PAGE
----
One of the biggest recent examples for the lack of support is the moratorium imposed by the National Institutes of Health (NIH) in USA in September 2015. It cut off all federal funding (not that the taxpayers were bursting to fund it) to research in human animal chimerism while it reviewed the possible ethicality and morality of such research. There was also general public unease over the thought of fusing humans with animals – although people tend to imagine it in a more… dramatic way, no doubt fuelled by science fiction and creepypasta. ‘The Island of Dr. Moreau’ and ‘The Fly’ – arguably, one of the best horror films of the last century, both painted vivid pictures of the perils of human animal hybridization. Well, not just fiction is to be blamed either. In the early 1920s, a Russian scientist named Ilya Ivanovich Ivanov tried to create human-ape hybrids. He used female orangutans and chimpanzees and tried to artificially inseminate them with human sperm (his own apparently, but that could just be a nasty rumour). When that didn’t work, he tried it the other way round, trying to inject male chimpanzee sperm into five human female volunteers but was delayed due to the death of his ape donors. By then, ghoulish rumours of his experiments started leaking out (not that it was actually kept secret – he had announced his plans at conventions earlier and actually garnered a little support). The political scene turned against him and he was then exiled to an island where he died shortly after.

Of Pigs and Men
Not this kind of Chimera

Pigman? Humig?

But the winds of change are blowing – this time, on the side of progress. The aforementioned NIH moratorium on funding was lifted on 4th August last year, finally allowing cash strapped labs to start functioning wholly again. Some labs did scrape by with private funding but it wasn’t enough to make any major breakthroughs, so the ban lift was much welcomed. But it wasn’t all roses – the committee did institute several restrictions. For example, the resulting chimeras NEED to be sterile and the window in which the pluripotent cells can be injected is drastically reduced and monitored. Even so, in the next few months, the scientific community had their first major breakthrough. Salk Institute’s Gene Expression Laboratory successfully managed to grow about 186 pig embryos with human cells in it, before terminating them at 4 weeks. Early attempts at injecting human pluripotent cells into the blastocysts didn’t work out so well, before they figured out that the human cells had to mature just a little bit before being injected. After finding the optimum times to make a chimeric embryo involving humans that does survive, scientists are now figuring out how to introduce more human cells into the mix. Right now, they estimate that their most successful attempts have about one human cell in 100,000 pig cells. If these came to term, the resulting pig’s organs wouldn’t really be usable for a human transplantation because they are still effectively very …piggy – as in they can’t perform their function in a human body. Still, it’s a very commendable and significant milestone because now, the question changes from ‘If we can grow usable human organs in a pig’ to ‘when can we grow usable human organs in a pig’.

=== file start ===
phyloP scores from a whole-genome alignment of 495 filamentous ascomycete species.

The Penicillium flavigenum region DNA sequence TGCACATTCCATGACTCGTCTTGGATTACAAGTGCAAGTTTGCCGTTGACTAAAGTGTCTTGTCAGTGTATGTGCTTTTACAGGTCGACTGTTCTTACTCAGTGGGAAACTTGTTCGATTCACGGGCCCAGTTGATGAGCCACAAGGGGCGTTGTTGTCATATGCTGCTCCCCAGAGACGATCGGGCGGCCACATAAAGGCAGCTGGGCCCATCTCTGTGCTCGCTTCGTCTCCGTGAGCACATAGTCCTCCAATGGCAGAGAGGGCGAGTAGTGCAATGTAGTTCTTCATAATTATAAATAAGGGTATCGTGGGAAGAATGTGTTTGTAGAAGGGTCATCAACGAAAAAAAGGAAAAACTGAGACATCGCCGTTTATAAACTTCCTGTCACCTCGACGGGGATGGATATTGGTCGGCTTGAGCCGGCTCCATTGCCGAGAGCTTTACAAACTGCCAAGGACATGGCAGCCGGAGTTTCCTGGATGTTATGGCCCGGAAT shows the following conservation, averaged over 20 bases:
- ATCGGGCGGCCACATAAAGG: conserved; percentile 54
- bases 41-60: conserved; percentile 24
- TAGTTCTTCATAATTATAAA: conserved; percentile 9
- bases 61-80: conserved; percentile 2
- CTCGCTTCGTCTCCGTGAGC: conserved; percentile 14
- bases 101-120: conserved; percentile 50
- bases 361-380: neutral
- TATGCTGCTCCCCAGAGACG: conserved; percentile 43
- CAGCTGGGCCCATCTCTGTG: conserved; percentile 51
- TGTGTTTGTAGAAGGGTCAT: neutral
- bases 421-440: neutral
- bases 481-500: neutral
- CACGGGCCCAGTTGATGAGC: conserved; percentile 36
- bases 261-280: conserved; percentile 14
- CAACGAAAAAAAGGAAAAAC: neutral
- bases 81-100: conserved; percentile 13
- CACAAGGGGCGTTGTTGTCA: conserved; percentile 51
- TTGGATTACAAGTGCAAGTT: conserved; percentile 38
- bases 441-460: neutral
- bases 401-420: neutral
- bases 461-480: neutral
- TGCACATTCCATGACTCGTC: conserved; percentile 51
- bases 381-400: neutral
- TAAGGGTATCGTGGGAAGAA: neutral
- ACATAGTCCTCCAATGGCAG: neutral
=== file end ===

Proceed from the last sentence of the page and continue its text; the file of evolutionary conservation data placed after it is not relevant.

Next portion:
Of pigs and men
“The Centaur of Tymfi” Credit: Sklmsta

The million dollar quandary

There are some darker undertones to the research though. There are plenty of places for exploit and abuse, like perhaps growing a human brain in a pig. Would that result in a sentient pig person? Creating an individual that’s it’s own new species just in the name of science is a terrible thing. Or, would you be okay with eating meat taken from a pig-human hybrid? At what point does the hybrid cease to be a pig and become human? Organisations like PETA are strongly against such research, ostensibly on the grounds of morals and animal abuse. But while perhaps most of us agree that the end doesn’t justify the means, medical progress IS needed. The development of medicine isn’t always neat and tidy. Most of our anatomical knowledge was first gained from Leonardo Da Vinci’s sketches of secretly exhumed corpses. A future where so many people can be saved is worth the discomfort and squeamishness it might evoke in a few people.

Perhaps, that future will be soon here – maybe even in our lifetimes!

But until that future gets here, people have no choice except to rely on human donors. If you want to help save a life after yours has passed on, you should really consider signing up to be an organ donor.

This article was first published in the July 2017 issue of Digit magazine. To read Digit’s articles first, subscribe here or download the Digit app for Android and iOS. You could also buy Digit’s previous issues here.

Prithvi Sudhan

Prithvi Sudhan